The Importance of Re-checking Your Old Documents

My grandparents had been working on our genealogy for pretty much their whole lives.  I didn’t really get into it until about twelve years ago, when my grandma gave me several pedigree charts for different lines of the family.  At that point in time, having just graduated from high school, I was content to just have that.  Of course, now that I’m working at the Stuart Barth Wrege Indiana History Room, I know the importance of sourcing everything.  My grandparents have several cardboard boxes full of documents, some original and some copies, from which they have gotten the genealogical information.

A couple of years ago, I sat down with my grandpa and we discussed my plans for documenting everything.  He agreed to let me borrow a box to start with to digitize everything and sort it a little.  He said the boxes had originally been separated by which line of the family the information pertained to, but as the years went by, things just got tossed into whichever box was most convenient or least full at the time.

The first box he gave me was the “Wiseheart” box, but there were some Rakestraws, Von Allmens, church history, and several other things in there as well.  I just scanned everything and labeled it as best I could, even if I didn’t know what it was or how it fit.  I then returned the box and borrowed another.  At that point in time, I was just learning how to use my scanner with my new Mac.  Everything I scanned got saved to a default location and I, for some reason, haven’t looked at it since, until today.

Here, I will digress for a bit, to give some context as to why this is significant.  In October of 2013, the Southern Indiana Genealogical Society (SIGS) held its first First Families of Floyd County program.  Basically, if you can prove that your ancestor was in Floyd County, Indiana on or before December 31, 1840, you qualify for a First Families certificate.  I wasn’t anywhere near ready for the deadline for that one, but they announced that First Families would continue the following year.  I researched the Rakestraw line of my family because I knew Charles Rakestraw was on the 1840 U.S. Federal Census, which was enumerated on June 1, 1840, thus before the requisite date.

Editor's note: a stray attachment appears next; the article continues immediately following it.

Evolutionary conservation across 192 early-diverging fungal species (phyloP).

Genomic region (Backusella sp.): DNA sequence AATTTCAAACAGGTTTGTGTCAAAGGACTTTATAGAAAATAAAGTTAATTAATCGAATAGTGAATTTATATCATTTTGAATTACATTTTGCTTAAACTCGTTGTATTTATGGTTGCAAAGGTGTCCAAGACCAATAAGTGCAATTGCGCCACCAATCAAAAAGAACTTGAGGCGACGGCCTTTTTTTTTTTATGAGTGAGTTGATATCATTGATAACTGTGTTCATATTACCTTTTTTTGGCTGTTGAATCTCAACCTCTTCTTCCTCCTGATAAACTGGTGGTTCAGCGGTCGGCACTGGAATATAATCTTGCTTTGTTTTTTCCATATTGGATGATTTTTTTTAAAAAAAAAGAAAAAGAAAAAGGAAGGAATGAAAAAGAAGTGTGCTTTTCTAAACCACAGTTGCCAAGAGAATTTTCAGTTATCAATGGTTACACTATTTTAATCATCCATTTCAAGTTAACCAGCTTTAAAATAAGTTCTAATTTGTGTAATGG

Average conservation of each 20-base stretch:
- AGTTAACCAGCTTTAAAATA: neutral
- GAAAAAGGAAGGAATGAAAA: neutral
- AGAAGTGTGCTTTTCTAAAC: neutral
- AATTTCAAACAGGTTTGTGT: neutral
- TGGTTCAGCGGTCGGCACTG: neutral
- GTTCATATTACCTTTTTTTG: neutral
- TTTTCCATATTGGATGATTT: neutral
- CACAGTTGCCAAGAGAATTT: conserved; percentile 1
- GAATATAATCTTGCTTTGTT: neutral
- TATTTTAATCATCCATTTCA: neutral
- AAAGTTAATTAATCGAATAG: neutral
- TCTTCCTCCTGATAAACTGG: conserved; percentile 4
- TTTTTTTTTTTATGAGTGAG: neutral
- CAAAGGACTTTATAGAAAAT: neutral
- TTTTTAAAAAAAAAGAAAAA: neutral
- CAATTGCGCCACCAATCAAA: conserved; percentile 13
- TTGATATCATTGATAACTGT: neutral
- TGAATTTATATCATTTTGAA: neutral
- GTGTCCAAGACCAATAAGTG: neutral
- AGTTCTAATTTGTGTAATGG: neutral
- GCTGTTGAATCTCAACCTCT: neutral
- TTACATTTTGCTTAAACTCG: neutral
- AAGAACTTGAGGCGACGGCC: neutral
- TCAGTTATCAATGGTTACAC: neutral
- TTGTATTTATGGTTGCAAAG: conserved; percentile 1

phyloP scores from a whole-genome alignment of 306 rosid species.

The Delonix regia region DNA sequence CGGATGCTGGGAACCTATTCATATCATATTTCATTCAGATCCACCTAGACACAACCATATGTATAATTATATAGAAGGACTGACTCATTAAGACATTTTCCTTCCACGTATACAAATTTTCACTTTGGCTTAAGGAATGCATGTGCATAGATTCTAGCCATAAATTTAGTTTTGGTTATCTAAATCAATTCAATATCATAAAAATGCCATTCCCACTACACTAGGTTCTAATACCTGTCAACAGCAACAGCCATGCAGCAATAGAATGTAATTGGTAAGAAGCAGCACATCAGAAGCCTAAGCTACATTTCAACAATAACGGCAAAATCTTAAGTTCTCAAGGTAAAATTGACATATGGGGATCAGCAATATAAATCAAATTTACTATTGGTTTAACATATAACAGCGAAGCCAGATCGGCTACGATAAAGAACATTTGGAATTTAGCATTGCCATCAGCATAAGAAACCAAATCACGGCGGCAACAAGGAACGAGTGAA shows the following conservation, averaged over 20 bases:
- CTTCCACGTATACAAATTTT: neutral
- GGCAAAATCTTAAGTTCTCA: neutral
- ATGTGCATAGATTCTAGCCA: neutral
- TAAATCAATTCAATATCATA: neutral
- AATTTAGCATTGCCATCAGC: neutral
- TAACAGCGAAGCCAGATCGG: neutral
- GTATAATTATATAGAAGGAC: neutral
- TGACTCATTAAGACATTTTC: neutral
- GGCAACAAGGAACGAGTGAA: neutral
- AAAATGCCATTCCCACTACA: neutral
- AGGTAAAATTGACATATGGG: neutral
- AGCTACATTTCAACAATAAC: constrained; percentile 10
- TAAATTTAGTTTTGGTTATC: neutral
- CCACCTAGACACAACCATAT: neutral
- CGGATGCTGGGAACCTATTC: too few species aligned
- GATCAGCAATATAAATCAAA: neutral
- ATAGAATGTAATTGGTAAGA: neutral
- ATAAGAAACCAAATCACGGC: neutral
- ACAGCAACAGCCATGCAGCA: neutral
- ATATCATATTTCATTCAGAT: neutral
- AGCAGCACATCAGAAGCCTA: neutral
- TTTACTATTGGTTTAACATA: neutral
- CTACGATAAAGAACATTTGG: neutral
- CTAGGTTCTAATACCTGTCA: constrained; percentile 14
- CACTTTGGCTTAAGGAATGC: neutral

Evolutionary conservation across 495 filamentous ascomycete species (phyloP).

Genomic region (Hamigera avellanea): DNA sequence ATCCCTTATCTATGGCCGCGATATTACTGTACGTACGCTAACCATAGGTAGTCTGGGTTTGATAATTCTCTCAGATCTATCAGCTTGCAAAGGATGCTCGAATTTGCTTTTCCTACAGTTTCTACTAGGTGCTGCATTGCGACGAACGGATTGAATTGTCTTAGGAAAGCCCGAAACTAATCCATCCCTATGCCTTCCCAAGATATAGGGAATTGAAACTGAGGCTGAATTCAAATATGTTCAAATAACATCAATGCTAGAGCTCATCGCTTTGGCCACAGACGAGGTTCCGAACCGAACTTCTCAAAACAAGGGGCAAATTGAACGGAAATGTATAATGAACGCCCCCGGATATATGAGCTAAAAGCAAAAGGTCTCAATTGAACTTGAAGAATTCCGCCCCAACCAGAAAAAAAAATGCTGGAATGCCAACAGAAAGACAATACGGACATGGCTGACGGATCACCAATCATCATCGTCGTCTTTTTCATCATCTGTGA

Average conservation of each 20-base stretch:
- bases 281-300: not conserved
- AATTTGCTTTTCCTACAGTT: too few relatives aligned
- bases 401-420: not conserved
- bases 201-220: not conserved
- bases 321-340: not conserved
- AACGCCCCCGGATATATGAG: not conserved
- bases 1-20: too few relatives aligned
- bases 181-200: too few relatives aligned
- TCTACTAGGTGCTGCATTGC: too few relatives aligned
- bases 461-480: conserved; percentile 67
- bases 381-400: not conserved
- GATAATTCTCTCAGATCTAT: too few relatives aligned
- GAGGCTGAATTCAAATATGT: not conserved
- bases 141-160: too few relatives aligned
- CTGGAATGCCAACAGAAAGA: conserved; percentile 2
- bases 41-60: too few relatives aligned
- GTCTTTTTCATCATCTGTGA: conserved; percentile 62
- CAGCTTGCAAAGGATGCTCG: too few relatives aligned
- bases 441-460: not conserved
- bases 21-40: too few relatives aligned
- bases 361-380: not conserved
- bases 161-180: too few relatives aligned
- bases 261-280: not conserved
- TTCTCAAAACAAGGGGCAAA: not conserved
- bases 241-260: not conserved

After tracing my family pretty far back, I hit a snag.  I couldn’t find a way to link Milton Rakestraw to his father, Charles.  The 1840 Census only lists head of household with tallies for people of certain age groups in the household.  By the 1850 Census, Milton had married and moved out.  I decided to use siblings to prove his relationship.  In the 1850 Census, Milton’s younger brother, William Arlie, was living with him, while his father, Charles, and two sisters, Elizabeth and Minerva, were living with his brother-in-law and sister, Henry and Adaline Hardy.  I looked for William Arlie’s death record, to see if his parents were named.  They were not.  In the 1870 Census, Elizabeth Flora is living with William Arlie Rakestraw.  I “know” this is his sister Elizabeth, but I couldn’t find any record of Elizabeth Rakestraw having married a Flora, or anyone, for that matter, in either of the two counties where she had lived.  I needed this to close the connection circle.  All of this was enough for SIGS, but it wasn’t enough for me.  Having completed the application for the program, I set the Rakestraws aside to give myself a break and decided to focus on the Springers for a while.